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Courtney Barnett

Australian singer-songwriter with a penchant for storytelling and spilling the beans on being drunk (`History Eraser’) and having an anaphylactic panic-attack (`Avant Gardener’), girl-next-door-like COURTNEY BARNETT is a star in waiting – or if you’re reading this in 2020, an accomplished 30-something with a million followers on “TwitbookSpace”. Crystal ball and prophecies aside, she’s already stirred up a hornet’s nest of predictions from both home and away.
Born in the Northern Beaches of Sydney, in 1988, Courtney kicked off her career by playing second guitar in garage-grunge combo Rapid Transit (alongside frontman Chris Cecchini, drummer Jack Spiker and Dr. Pauly), who delivered only one cassette before she decided to team up with The DANDY WARHOLS’ Brent DeBoer in Portland, US-based psych-country band Immigrant Union. While drummer DeBoer played on her self-financed debut EP on Milk! Records: `I’ve Got A Friend Called Emily Ferris’ (2012) – alongside others in the band, Alex Hamilton (guitar) and Pete Convery (bass) – BARNETT continued to work in a bar in hometown Hobart to support her raising money as an independent artist. The 6-track EP itself slow-burned into the minds of her new-found followers; the tongue-in-cheek masturbating connotations (as a substitute for sleeping pills) on opener `Lance Jr’, very much in the mould of Kurt Cobain, while there was 7 minutes each allocated to the SHERYL CROW-esque `Are You Looking After Yourself’ and the new country-ish `Porcelain’.
Subsequently sharing a single (`History Eraser’) with her fellow singer-songwriter, live-in partner JEN CLOHER, and unleashing a CD-r of `Avant Gardener’, Courtney’s life as a bona fide artist was heading in the right direction. Adding both Bones Sloane (bass/vocals) and Dan Luscombe (guitar/vocals/keyboards) to new drummer David Mudie, her next release, the excellent `How To Carve A Carrot Into A Rose’ EP, would prove crucial in setting out her stall as one to watch. Alongside her most recent aforementioned singles, the poignantly-named opener `Out Of The Woodwork’ could well’ve come from the pen of PJ HARVEY, while `Don’t Apply Compression Gently’ had all the hallmarks of a KIMYA DAWSON track. Down the line a little and with a glam beat to make one think twice that it wasn’t a mishmash of SWEET’s `Blockbuster’ and a SHERYL CROW song, `David’ preceded the beautifully textured `Anonymous Club’. Thankfully, to save these seminal songs from extinction and, in a mood to move on into pastures new, the 12 tracks were spread over what many would see as her debut album, THE DOUBLE EP: A SEA OF SPLIT PEAS (2013) {*8}.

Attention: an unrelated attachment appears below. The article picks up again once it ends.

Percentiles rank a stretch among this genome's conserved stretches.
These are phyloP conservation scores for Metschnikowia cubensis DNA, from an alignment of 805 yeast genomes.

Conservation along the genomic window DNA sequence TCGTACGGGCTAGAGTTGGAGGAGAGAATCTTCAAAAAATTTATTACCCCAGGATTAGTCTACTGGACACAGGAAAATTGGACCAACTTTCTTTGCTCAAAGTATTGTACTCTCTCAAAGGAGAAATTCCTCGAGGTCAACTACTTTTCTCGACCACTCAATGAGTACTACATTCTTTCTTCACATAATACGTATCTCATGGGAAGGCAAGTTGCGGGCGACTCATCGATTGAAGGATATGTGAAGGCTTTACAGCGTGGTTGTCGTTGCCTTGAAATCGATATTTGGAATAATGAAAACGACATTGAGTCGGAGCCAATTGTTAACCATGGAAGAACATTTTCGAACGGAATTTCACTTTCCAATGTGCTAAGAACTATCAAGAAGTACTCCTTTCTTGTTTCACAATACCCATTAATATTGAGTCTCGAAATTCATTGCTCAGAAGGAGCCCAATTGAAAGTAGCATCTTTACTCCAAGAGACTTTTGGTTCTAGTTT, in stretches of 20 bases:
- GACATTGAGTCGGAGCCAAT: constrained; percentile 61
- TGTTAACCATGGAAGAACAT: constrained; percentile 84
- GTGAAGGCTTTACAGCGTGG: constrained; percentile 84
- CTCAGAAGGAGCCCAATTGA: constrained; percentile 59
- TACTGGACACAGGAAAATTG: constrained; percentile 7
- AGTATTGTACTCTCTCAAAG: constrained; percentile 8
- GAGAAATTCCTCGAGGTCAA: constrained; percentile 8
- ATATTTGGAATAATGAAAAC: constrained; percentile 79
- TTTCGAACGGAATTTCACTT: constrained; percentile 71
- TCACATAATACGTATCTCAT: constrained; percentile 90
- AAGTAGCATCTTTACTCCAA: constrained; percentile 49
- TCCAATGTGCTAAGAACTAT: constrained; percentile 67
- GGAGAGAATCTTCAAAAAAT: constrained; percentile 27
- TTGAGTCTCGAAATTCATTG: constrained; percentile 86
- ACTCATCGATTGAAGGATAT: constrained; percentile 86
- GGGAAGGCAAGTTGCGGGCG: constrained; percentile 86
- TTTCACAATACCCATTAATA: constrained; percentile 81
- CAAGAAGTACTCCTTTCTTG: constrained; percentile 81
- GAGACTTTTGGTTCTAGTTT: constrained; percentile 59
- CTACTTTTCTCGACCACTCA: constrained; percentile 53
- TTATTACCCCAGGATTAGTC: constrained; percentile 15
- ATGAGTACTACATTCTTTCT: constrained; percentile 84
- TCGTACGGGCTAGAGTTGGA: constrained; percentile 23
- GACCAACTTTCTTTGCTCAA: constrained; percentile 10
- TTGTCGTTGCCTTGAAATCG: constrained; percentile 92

Signed to Mom + Pop Music in the US and House Anxiety Records in the UK, anticipation was rife for the unassuming lass – who’d lost none of her Aussie brogue and brass – to explore her wry and witty alt-rock. SOMETIMES I SIT AND THINK, AND SOMETIMES I JUST SIT (2015) {*8} went down a storm down under, but it also shook up the sometimes stale “indie rock” fraternity of Britain and the States who bowed to her observational insight and candor on the likes of `Pedestrian At Best’, `Elevator Operator’, the 7-minute guitarrismo of `Small Poppies’ and the KIMYA DAWSON-like `Depreston’. Along with the grungy/stoner `Kim’s Caravan’ and the rambling icing on the cake, `Boxing Day Blues’, the album will take a lot of beating in the end of year lists. Not since the post-grunge days of LIZ PHAIR, ALANIS MORISSETTE et al emerged on to the scene had we witnessed such a sharp and incisive “rock” artist in answer to the plethora of dance artists littering the market.
© MC Strong/MCS Mar2015

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